First jar this season of lacto-fermented pickles. We've been enjoying our cucumbers for a week or so, now, but it's time to start putting them up for the winter.
Why lacto-fermentation? Here are the reasons—not in order of importance.
1. Easy. Instead of collecting quarts of cucumbers and filling my kitchen with all that canning equipment, I can do it with one day's picking and a jar with a screw on lid—and no need for a stove.
2. Fast. No need for hours of preparing multiple jars by sterilizing, filling, and boiling water bathing them. I just make sure the jar or jars are clean (I wash them with Shaklee's Basic-H because that rinses well and leaves no detergent residue), fill them with the herbs and cucumbers, pour on brine of cold water and salt (no need to boil it), and screw on the lid or lids. I can do a jar or two every other day in maybe 15 minutes, including picking.
3. Safe. Rarely does a jar go bad, but if it does, it's easy to tell. Safety doesn't depend on sterilization. It depends on the natural action of beneficial bacteria.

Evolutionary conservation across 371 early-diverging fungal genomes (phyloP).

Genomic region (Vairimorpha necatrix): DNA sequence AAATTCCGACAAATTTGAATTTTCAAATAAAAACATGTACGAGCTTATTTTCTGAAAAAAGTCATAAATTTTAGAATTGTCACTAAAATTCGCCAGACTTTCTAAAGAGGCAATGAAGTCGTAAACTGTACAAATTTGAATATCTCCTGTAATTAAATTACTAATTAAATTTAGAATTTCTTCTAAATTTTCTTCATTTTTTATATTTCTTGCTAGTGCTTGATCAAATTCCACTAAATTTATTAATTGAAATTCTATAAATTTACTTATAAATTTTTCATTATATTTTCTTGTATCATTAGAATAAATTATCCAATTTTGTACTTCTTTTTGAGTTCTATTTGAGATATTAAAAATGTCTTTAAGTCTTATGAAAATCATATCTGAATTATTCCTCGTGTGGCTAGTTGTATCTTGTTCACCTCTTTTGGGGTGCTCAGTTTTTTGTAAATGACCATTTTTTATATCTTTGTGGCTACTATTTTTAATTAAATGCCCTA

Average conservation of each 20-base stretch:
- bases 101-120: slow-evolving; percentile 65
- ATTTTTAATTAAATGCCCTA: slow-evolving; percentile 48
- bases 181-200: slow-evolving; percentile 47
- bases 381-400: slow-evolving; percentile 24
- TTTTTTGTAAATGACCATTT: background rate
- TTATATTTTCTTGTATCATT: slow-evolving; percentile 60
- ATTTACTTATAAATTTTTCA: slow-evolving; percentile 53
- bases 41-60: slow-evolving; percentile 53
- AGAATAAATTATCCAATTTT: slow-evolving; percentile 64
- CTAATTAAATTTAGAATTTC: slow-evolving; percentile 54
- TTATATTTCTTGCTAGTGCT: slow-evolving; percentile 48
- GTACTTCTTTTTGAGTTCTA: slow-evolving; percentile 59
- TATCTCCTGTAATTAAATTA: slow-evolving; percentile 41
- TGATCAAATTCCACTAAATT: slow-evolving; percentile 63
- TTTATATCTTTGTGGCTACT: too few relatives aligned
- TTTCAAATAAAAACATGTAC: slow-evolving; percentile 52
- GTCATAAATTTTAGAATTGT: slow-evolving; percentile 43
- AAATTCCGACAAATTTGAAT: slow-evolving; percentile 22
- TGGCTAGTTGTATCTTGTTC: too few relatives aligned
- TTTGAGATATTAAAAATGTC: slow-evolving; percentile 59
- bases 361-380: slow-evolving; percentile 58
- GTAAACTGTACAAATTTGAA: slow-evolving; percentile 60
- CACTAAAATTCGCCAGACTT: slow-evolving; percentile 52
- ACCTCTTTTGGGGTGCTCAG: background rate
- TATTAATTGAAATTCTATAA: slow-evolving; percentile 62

4. Healthy. Lacto-fermented foods are still raw—full of their natural nutrients. No heat applied. They are easy to digest and help balance your system.
5. Cheap. No special equipment. No electricity. Reuse pickle or olive jars with screw on lids.
6. Delicious. Often the pickles will tingle on your tongue because of the natural fizz from the process.
This jar holds large cucumbers. Usually I like to use 3- or 4-inch fruits. This jar contains two varieties of cucumbers. I normally use only a table variety, but this year one gherkin vine grew on a hill that was supposed to be cantaloup. (The other vine there is a cantaloup.) Fresh table cucumbers are sweeter and crisper than gherkins. This will be a good test to see which makes better pickles.